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Home / Art and Culture / Mann Mela: When mental health victories become virtual art

Mann Mela: When mental health victories become virtual art

A new online museum uses web comics and animated videos to tell true-life stories of youngsters overcoming psychological struggles.

art-and-culture Updated: Oct 23, 2020, 20:18 IST
Natasha Rego
Natasha Rego
Hindustan Times
Vidushi Karnatic’s anxiety finds new avatars in the art at the Mann Mela virtual museum.
Vidushi Karnatic’s anxiety finds new avatars in the art at the Mann Mela virtual museum.(Images courtesy Mann Mela museum)

In her mind, Vidushi Karnatic from Haldwani tumbles through the air, down a dark chasm, her body is still seated in her business studies class. In bed, she sits covered by a counterpane that has become the hills and roads that separate her from her grandparents.

A new virtual museum called Mann Mela uses art, web comics and animated videos to tell true-life stories of struggles with mental health issues. Youngsters wrestle with their demons, confront childhood trauma, learn to be vulnerable.

Each story ends in a hopeful recovery. Vidushi seeks help for her anxiety, discusses the setbacks she faced in her recovery, and what it took to find some measure of peace within herself and her life.

Each story has been told and illustrated in consultation with its subject.

“With the stories, we hope to spread awareness and break the stigma. We’re even using the subjects’ real names,” says Sweta Pal of the Mann Mela exhibits.

The museum is an extension of the Goa-based NGO Sangath’s long-running project called It’s Okay To Talk. “It was started in 2017 to enable young people to speak about their mental health openly, honestly and without fear of judgement,” says Sweta Pal, 31, who’s been working with that project since the start and now handles communications for MannMela.in.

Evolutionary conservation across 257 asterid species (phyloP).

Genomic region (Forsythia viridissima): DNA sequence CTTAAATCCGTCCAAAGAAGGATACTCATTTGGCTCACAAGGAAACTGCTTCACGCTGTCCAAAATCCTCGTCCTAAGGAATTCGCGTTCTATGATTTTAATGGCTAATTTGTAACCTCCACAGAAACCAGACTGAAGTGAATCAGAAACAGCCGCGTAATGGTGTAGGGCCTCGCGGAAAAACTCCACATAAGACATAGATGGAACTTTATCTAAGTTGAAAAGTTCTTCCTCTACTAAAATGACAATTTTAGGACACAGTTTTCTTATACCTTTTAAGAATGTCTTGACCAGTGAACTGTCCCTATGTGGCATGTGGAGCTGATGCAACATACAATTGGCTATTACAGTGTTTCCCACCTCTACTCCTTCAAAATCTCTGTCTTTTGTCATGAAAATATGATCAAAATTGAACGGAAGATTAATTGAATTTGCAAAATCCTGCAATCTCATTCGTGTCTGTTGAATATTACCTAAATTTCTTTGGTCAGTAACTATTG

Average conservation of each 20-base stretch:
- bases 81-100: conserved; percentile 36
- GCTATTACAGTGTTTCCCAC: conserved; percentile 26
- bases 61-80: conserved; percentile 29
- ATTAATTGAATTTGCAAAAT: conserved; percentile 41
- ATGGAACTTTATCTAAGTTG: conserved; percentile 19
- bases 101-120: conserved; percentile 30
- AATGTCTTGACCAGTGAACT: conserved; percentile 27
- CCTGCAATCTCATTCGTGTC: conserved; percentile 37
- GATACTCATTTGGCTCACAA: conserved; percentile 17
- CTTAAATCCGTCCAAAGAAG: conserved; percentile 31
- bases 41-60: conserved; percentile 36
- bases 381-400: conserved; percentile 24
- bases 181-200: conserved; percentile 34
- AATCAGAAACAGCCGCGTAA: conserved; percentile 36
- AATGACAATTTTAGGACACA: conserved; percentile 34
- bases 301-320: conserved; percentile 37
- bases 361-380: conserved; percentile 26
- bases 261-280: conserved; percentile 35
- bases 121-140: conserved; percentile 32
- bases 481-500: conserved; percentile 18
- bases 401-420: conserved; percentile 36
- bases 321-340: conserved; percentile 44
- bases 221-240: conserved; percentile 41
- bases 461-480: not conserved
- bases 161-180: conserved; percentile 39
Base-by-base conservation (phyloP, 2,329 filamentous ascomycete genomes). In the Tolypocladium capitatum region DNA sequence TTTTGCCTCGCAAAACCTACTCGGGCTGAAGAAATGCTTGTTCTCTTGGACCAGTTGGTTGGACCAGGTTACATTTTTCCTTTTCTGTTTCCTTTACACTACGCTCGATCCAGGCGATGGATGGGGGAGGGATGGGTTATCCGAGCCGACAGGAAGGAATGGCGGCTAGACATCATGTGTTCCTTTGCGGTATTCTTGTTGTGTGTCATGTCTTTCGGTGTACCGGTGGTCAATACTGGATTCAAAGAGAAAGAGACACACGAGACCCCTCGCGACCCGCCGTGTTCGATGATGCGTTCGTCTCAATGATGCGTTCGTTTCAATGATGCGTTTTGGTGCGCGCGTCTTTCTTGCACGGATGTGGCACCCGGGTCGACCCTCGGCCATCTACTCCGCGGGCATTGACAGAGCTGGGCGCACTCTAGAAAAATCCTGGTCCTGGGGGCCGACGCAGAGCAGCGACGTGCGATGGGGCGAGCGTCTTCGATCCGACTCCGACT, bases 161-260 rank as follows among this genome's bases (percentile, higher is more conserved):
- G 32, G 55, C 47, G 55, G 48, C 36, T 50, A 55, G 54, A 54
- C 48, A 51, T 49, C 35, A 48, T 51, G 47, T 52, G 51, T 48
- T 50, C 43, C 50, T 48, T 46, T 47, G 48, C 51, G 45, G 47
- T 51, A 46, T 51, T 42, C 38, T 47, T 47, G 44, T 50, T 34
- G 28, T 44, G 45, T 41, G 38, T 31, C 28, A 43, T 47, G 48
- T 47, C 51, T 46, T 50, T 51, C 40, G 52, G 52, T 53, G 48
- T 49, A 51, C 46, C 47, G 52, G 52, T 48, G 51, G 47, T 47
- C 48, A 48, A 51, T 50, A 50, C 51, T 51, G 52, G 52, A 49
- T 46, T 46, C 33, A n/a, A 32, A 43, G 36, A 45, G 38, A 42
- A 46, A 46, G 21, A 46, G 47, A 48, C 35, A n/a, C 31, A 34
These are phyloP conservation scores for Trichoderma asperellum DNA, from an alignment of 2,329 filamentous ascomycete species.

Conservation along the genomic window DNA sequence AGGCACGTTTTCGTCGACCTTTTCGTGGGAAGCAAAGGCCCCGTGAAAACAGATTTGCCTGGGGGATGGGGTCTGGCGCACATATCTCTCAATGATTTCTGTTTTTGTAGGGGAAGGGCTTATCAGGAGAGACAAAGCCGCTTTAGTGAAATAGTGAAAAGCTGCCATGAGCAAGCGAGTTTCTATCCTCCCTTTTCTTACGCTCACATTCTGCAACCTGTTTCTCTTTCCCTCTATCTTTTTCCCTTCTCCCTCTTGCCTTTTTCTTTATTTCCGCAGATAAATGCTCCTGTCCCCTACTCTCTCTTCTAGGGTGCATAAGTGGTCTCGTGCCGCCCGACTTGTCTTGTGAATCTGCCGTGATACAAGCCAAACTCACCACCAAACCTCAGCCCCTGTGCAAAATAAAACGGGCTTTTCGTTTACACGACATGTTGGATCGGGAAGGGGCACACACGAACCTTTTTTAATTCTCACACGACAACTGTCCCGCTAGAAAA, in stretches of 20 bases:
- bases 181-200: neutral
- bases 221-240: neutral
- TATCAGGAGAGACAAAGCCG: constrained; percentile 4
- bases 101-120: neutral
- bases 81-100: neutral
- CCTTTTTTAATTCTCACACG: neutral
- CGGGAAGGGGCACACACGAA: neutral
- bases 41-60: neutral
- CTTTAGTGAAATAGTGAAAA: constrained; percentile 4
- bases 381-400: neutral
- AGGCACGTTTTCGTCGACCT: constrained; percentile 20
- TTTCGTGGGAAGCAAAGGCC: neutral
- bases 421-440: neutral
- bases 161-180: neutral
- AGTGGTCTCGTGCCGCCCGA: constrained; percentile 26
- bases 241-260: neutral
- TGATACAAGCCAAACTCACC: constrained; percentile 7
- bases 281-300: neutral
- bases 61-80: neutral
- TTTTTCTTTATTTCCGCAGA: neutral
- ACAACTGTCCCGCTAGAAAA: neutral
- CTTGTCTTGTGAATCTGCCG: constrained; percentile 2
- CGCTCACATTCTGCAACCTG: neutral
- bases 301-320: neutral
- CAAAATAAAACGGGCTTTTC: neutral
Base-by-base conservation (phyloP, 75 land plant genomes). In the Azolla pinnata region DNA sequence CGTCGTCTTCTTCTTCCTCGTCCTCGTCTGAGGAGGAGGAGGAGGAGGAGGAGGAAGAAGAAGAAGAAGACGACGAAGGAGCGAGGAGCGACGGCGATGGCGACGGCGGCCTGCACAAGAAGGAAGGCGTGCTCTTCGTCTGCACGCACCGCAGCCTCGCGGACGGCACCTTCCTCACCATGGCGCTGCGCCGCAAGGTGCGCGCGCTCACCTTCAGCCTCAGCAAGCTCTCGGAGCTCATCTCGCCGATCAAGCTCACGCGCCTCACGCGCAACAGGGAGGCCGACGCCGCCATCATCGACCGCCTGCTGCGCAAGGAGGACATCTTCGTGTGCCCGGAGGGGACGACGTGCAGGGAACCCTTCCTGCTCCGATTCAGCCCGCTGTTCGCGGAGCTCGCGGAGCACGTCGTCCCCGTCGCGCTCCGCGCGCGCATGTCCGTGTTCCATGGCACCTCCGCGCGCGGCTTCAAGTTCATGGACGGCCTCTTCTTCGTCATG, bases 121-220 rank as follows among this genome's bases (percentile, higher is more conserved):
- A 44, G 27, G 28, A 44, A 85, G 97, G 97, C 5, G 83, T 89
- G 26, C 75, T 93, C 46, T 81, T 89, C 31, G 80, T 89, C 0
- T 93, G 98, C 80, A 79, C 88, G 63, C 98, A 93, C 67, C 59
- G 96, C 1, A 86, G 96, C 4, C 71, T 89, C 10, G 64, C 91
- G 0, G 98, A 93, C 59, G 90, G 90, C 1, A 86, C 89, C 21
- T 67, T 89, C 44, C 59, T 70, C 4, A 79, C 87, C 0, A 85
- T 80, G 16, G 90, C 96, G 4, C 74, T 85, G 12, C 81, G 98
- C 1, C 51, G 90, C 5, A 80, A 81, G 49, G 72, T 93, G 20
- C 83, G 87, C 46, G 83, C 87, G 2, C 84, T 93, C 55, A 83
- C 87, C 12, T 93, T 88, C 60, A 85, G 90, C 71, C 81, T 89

The draw of the new website is the artwork and multimedia, with three stories up and seven more in the works. But the site is also a resource on how to define addiction in oneself, what constitutes depression — the kinds of questions people of all ages tend to struggle with and hesitate to ask.

“With the stories, we hope to spread awareness and break the stigma. We’re even using the subjects’ real names,” Pal says.

Mann Mela was supposed to be a travelling museum offering a physical walkthrough experience. It premiered at the Goa Open Arts Festival in February; then the pandemic hit and, like so much else, it was forced online sooner than planned.

That may have actually given it better reach. Mann Mela has received over 70 submissions, from people who would like to see their own struggles and triumphs reflected in its evocative art. Some will feature in the museum; all will be voiced and uploaded in Hindi on itsoktotalk.in.

“We want diverse stories from people from different genders, identities, backgrounds, cultures and experiences,” says Pal. “The one thing we look for in common is an actionable outcome — a positive example.”

The story of Sadam Hanjabam from Manipur illustrates his struggles with being closeted, and with drug use.
The story of Sadam Hanjabam from Manipur illustrates his struggles with being closeted, and with drug use. ( Images courtesy Mann Mela museum )

So, the first story showcase on the website is the tale of Sadam Hanjabam, a closeted gay man from Manipur. He discusses his substance abuse struggles, failed suicide attempts, and what it took to finally start accepting and loving himself. Hanjabam now heads a queer-rights organisation in his hometown.

In the third story, Tarini Chawla, a chartered accountant from Chandigarh, does the voiceover for the animated story of how her abandonment issues have followed her through life as an adult.

All the art is by the Quicksand design studio, with bases in Delhi, Goa and Bengaluru. “I feel very lucky to have worked on Sadam’s comic,” says one of their animators, aged 24. “There is a responsibility that comes when you are telling someone else’s story. You have to make sure you are using visual metaphors that are sensitive, but also capture the experience that the contributor is describing. I have lived the experience myself. Working on these comics has been affirming for me too, even though the contributors’ lives are completely different from mine.”

Each story takes about a month to produce, says Pal. “We go through a number of detailed and intimate interviews with the contributor, to decide which parts of the story to highlight and how.”

Not everyone needs to use their own name, or likeness. “We are working on one story with a non-binary person who will be represented by an abstract form,” says Pal. “The important thing is for everyone who wants to be heard to be .”

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